"It seemed like you could know me. Like you could understand anything I told you. And the more we spoke, I knew why. The same things excited us. The same things concerned us."
— Jay Asher, Thirteen Reasons Why (via sadillite)
"25. Enjoy having too much. Too much Jack Daniels. Too much love. Too much dancing. Too much work. Too much procrastination. Too much time. Too much responsibility. Too much insecurity. Too much coffee. Too much doubt. Too much of not enough. Realize that overindulgence is the key to neutrality. Realize that a painful destruction is essential to the construction of something wonderfully beautiful. So take one shot too many. Stay out until six thirty, when you have to be at work at nine. Tell them that you love them, even when you know it is too much."
— Danielle Campoamor, “30 Life Lessons for 20-Somethings With Too Many Feelings.” (via itsinthestars)
"She, or he, is going to be strange to you, inevitably and necessarily. We are all distinctive nodes within this vast network of forces, desires, bodies, and needs all distributing the world, thinking, believing, making sense in extraordinary ways. In other words, we are all freaks. And accepting another freak, utterly and thoroughly, runs against so much of our training."
— Daniel Coffeen - “Why It Doesn’t Really Matter Who You Love” (via ihopeitsnotasamsquanch)
"Let entire days go by without realizing where they went. Lose them in books, in napping in the middle of a lawn, in conversations on a terrace with a few people who only get more interesting after a few margaritas… Allow the general hum of blissful laziness to overtake you, and don’t worry about who is going to tell you that you’re wasting valuable time. Watch the sun travel entirely across the sky from a spot you won’t leave, let someone else bring you the drinks and snacks, and hold hands only when you feel like it."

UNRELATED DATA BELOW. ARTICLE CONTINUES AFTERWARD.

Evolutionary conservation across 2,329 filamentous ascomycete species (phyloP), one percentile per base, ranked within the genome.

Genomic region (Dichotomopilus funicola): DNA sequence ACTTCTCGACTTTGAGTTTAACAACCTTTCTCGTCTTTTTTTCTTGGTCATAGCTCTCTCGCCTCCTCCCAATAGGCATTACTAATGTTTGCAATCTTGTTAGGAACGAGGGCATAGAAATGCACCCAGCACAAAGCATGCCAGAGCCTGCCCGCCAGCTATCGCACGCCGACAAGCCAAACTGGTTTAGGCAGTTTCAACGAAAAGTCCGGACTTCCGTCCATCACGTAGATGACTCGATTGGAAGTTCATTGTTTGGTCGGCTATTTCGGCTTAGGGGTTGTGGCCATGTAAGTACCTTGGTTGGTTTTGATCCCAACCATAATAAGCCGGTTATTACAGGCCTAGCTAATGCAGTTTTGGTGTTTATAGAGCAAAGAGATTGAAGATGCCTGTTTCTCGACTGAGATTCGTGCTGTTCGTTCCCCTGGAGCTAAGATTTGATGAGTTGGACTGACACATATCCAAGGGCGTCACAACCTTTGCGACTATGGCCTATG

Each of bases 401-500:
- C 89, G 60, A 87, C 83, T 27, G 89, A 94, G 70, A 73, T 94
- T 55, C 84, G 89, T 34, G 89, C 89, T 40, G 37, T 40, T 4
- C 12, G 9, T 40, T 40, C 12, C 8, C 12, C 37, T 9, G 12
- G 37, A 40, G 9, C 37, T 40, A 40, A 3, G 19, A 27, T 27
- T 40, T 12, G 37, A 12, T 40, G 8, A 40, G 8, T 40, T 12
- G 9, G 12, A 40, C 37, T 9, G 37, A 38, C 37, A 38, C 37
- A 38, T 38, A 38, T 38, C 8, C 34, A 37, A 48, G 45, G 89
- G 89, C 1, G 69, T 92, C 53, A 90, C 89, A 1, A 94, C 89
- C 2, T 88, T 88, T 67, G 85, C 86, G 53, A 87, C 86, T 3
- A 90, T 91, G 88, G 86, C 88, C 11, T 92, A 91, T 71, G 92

— Chelsea Fagan (via: http://thoughtcatalog.com/2013/how-to-win-this-summer/)
"Nothing is permanent in this wicked world, not even our troubles."
— Charles Chaplin (via larmoyante)
"Even bad coffee is better than no coffee at all."
— David Lynch (via larmoyante)
"We are not allowed this. We are allowed to be deeply into basketball, or Buddhism, or Star Trek, or jazz, but we are not allowed to be deeply sad. Grief is a thing that we are encouraged to “let go of,” to “move on from,” and we are told specifically how this should be done. Countless well-intentioned friends, distant family members, hospital workers, and strangers I met at parties recited the famous five stages of grief to me: denial, anger, bargaining, depression, and acceptance. I was alarmed by how many people knew them, how deeply this single definition of the grieving process had permeated our cultural consciousness. Not only was I supposed to feel these five things, I was meant to feel them in that order and for a prescribed amount of time."
— Cheryl Strayed (via violentwavesofemotion)
(Source: poemsbydes, via violentwavesofemotion)
"Having a low opinion of yourself is not modesty. It’s self-destruction."
— Bobby Sommer (via always-halcyon)
(Source: onlinecounsellingcollege, via always-halcyon)
"Nothing in the world can bother you as much as your own mind, I tell you. In fact, others seem to be bothering you, but it is not others, it is your own mind."
— Sri Sri Ravi Shankar (via astraeia)
(Source: tobiji, via w0rldg0esr0und)